Suma Rao, MD

Suma Rao, MD -- Award winner -- Third Year Fellow RaoIMGsm

Division of Neonatology / Sidhartha Tan, MD, advisor
"Neuronal nitric oxide synthase and ongoing rabbit fetal brain injury following in vivo antenatal hypoxia-ischemia."

Perinatal hypoxic-ischemic (HI) brain injury is a significant risk factor for neonatal morbidity and even mortality. HI injury can result in long term neurologic consequences such as cerebral palsy, cognitive delays and learning disabilities in both preterm and term infants. Neuronal injury can continue to occur several hours and days after an HI event. There is a lack of substantial data looking at molecular mechanisms involved in ongoing or subacute phase of injury. My research was focused on studying the involvement of nitric oxide (NO) in ongoing injury to rabbit fetal neuronal cells several days after suffering HI injury in utero. Though advances in neonatal medicine have led to improved survival of preterm neonates, the incidence of cerebral palsy has not been substantially reduced. Despite the improved management strategies for babies with HI injury, there is still a paucity of specific postnatal interventions that offer neuroprotection after hypoxia-ischemia has already occurred in utero. By studying the molecular mechanisms involved in injury, we can develop specific postnatal interventions to prevent or limit the extent of brain injury.

Our laboratory has established a rabbit model of global hypoxia-ischemia in utero that results in a cerebral palsy phenotype. This provides a clinically relevant animal model to study the various mechanisms of injury and potential neuroprotectants. Most studies to date have looked at involvement of NO in the acute phase after HI injury. In order to study the ongoing involvement of NO, I prepared brain slices from rabbit fetuses that had experienced hypoxia-ischemia in utero. The slices were cultured for 3 to 6 days, and then subjected to flow cytometry analysis. To our knowledge, this is the first model of brain slices that are obtained after HI event in utero, cultured and and then analyzed by flow cytometry in the subacute phase. We analyzed mitochondrial function in the brain slices after being cultured with a novel designer drug called JI8, a highly selective neuronal nitric oxide synthase (nNOS) inhibitor. nNOS is the predominant source of NO in the brain. We found that JI8, the selective nNOS inhibitor, offers significant neuroprotection especially in the parietal cortex and hippocampus for as long as six days after the HI event. This could have tremendous clinical implications and potential therapeutic benefits. Also, inhibition of iNOS (inducible nitric oxide synthase) does not offer any neuroprotection. In summary, our innovative brain slice model offers the opportunity to analyze the various cellular mechanisms involved in ongoing HI injury to brain in the subacute phase. It also provides a quick and easy model to study the effects of several potential neuroprotectants.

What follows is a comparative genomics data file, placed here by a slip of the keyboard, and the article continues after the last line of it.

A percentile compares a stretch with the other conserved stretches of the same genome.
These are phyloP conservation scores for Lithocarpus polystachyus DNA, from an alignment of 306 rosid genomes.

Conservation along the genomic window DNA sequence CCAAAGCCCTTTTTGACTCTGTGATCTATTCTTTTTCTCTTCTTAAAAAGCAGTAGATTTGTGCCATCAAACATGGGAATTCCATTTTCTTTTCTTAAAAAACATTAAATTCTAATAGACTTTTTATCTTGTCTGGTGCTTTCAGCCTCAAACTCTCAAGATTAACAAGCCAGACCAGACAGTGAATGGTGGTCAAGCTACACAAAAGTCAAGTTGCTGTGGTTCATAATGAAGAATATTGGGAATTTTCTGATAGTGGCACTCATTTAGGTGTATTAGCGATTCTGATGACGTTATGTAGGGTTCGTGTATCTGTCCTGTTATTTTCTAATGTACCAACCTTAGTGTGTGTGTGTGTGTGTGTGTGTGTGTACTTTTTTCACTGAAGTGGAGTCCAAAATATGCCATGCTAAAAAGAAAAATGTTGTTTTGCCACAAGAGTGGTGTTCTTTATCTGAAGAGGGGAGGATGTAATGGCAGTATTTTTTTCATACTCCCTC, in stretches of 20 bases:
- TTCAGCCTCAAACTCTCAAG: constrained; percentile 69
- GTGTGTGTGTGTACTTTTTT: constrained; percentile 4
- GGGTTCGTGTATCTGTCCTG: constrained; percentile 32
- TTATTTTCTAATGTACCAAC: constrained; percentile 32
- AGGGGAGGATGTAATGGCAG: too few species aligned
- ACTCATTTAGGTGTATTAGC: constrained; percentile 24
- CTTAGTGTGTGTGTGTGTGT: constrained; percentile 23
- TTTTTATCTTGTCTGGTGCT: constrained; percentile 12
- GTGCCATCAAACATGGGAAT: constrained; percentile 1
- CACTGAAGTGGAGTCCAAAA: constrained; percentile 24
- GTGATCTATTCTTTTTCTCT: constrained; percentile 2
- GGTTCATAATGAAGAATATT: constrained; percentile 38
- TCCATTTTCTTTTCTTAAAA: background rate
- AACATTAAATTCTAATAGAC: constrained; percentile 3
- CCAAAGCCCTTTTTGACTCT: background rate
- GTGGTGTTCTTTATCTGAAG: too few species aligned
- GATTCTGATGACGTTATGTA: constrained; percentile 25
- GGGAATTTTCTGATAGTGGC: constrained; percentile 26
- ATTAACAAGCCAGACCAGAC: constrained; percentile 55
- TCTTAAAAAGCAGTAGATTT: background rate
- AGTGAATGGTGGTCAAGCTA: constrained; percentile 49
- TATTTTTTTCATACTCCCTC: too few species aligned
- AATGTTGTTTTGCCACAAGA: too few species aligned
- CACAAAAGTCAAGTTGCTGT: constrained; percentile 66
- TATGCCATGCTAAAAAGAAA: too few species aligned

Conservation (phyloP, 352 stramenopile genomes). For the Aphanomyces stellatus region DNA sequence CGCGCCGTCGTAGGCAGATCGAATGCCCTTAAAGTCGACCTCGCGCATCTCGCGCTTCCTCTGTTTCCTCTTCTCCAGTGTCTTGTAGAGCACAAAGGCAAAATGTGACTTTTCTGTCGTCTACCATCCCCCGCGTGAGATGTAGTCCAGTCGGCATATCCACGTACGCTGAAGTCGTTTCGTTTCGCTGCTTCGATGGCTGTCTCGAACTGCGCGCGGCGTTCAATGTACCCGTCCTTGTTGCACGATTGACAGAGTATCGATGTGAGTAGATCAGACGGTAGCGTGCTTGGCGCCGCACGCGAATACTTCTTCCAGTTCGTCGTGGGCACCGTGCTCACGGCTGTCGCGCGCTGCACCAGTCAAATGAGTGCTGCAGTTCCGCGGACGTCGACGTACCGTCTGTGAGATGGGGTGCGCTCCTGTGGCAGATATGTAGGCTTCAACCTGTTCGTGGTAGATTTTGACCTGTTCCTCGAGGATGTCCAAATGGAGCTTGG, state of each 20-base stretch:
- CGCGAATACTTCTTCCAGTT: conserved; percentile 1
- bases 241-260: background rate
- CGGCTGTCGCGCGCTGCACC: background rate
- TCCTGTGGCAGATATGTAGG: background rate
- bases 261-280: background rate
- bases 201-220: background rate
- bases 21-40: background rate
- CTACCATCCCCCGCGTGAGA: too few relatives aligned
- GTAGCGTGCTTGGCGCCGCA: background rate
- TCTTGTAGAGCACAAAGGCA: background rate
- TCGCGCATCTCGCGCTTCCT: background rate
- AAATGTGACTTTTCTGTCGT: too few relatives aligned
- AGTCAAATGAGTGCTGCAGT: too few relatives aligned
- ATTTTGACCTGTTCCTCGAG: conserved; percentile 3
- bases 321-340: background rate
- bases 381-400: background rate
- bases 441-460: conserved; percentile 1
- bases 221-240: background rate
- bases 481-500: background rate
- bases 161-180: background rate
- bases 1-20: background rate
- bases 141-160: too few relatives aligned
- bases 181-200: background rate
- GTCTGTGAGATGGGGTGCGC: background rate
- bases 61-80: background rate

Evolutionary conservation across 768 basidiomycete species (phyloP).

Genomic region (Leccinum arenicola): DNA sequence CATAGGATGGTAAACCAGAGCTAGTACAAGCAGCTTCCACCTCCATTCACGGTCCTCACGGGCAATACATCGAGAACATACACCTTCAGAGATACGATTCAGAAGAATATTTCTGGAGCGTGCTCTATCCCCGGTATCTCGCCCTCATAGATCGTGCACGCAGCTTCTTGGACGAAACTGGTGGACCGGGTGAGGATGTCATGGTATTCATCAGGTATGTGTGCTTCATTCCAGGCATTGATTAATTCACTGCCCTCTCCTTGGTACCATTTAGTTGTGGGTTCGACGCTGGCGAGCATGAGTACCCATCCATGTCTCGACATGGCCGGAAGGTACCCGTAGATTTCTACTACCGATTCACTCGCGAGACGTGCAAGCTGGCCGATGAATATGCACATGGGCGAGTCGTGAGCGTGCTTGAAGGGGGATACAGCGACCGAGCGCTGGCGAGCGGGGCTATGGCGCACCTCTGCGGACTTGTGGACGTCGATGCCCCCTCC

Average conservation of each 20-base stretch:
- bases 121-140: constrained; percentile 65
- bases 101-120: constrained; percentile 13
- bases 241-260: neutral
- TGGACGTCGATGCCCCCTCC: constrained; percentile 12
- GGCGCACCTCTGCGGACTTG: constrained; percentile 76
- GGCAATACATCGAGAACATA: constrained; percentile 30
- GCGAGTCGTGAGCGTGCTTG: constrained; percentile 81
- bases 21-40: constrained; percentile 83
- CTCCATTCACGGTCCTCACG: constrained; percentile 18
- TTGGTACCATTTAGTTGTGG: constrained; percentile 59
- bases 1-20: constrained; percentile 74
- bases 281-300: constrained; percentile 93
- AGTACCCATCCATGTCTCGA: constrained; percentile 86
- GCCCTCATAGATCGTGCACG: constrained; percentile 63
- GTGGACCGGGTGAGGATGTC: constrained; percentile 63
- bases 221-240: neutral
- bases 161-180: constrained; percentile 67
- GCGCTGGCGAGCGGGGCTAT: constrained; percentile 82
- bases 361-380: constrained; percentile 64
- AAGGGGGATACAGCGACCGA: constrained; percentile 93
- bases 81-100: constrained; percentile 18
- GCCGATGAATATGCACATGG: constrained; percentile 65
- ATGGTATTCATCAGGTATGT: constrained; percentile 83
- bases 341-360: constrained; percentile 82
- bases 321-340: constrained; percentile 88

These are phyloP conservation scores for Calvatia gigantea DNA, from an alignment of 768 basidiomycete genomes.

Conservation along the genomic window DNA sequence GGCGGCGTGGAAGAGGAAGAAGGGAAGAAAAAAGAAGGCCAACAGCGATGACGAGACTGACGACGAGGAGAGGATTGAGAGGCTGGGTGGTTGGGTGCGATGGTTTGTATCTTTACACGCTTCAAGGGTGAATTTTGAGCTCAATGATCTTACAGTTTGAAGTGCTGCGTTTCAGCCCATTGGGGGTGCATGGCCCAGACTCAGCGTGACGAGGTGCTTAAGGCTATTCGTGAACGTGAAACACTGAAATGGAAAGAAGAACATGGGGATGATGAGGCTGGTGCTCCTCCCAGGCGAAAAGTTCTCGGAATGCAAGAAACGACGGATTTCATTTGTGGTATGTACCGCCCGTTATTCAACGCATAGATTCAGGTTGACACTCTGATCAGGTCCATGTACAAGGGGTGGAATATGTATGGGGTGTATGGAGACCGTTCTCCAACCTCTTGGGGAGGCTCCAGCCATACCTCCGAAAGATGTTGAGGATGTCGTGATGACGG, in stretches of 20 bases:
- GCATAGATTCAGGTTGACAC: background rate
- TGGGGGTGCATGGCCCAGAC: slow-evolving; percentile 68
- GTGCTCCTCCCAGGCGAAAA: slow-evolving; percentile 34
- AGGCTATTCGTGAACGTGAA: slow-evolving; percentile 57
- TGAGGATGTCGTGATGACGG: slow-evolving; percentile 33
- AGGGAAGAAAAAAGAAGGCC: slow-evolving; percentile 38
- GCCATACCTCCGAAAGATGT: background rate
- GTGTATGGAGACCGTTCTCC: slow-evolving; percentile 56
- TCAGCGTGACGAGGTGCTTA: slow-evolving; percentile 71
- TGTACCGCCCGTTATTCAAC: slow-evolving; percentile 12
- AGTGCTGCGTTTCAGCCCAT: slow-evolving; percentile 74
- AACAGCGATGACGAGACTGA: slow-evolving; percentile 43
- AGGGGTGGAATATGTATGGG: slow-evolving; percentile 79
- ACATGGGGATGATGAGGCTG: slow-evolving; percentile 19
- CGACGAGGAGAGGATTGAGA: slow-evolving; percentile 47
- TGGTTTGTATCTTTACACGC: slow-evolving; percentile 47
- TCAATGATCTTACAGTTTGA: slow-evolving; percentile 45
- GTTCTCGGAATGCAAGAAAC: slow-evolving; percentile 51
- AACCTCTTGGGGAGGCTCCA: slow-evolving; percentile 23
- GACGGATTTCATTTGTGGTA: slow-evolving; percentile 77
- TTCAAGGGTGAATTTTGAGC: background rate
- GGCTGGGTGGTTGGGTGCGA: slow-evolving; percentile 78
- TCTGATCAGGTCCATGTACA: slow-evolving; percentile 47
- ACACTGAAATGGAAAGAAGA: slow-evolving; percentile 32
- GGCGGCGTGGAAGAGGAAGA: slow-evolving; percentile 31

Our lab has also shown that nNOS inhibition with JI8 before HI event can ameliorate the motor deficits in rabbit fetuses. Unfortunately, clinically it is not possible to identify all the fetuses that are likely to suffer HI antenatally. My studies have shown that nNOS inhibition with JI8 after in utero HI injury can still offer neuroprotection for several days after the event. So far, we have not found any toxic effects of the drug in the concentrations used, but further studies are under way to evaluate toxicity in detail. This drug needs to be studied further so that it can be used clinically. Another area that is being studied is the use of RNAi (RNA interference) to suppress the expression of nNOS and therefore NO, to limit the extent of brain injury.

Dr. Sidhartha Tan, MD, is my mentor. His lab has done extensive research on hypoxic ischemic brain injury. He has established the global model of HI in rabbit fetuses that results in the cerebral palsy phenotype – the first clinically relevant animal model of cerebral palsy. The lab has done research on mechanisms of brain injury, timing, MRI predictors of pattern of injury, potential methods of neuroprotection, etc.

My research could not have been possible without the tremendous help from my mentor and my laboratory colleagues. We truly work as a family. I have presented my research at national and international meetings such as Pediatric Academic Societies in Toronto, Society for Neuroscience in San Diego; and Mead Johnson Nutritionals conference on perinatal research in Park City, Utah. This research opportunity has enabled me to make a contribution, albeit small, to the scientific world.

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